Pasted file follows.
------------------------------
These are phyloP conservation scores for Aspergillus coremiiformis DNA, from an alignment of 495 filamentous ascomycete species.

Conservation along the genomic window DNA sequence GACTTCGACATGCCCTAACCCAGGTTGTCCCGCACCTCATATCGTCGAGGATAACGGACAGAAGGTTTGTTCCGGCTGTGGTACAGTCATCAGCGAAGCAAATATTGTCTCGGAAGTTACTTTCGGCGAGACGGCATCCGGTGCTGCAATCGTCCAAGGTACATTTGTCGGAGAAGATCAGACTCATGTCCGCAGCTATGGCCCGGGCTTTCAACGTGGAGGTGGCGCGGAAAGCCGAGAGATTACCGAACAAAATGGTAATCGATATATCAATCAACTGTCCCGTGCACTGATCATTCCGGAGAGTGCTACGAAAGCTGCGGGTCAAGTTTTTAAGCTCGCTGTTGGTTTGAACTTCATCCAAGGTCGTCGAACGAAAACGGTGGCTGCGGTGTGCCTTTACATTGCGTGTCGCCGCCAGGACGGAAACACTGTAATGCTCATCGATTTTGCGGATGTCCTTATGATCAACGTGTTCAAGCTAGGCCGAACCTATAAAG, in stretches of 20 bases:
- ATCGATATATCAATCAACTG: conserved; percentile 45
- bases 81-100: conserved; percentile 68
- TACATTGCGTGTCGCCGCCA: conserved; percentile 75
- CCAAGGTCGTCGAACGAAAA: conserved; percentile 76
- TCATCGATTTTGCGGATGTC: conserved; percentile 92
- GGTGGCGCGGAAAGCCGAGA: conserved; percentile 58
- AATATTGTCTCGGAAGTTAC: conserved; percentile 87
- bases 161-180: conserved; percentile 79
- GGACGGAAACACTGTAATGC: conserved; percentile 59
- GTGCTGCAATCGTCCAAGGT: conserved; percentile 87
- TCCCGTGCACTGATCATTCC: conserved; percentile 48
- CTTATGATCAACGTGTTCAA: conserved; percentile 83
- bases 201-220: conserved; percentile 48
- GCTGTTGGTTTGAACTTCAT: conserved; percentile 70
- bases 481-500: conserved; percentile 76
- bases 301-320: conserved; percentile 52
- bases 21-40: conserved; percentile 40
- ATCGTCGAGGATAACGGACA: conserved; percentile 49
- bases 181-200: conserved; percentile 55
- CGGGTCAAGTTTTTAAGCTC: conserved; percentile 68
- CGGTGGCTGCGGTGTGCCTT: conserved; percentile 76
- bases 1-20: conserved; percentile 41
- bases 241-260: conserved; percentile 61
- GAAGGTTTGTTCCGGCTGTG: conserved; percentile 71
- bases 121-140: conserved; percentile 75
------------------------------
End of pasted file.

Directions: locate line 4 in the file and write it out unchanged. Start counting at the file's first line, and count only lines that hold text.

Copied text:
- bases 81-100: conserved; percentile 68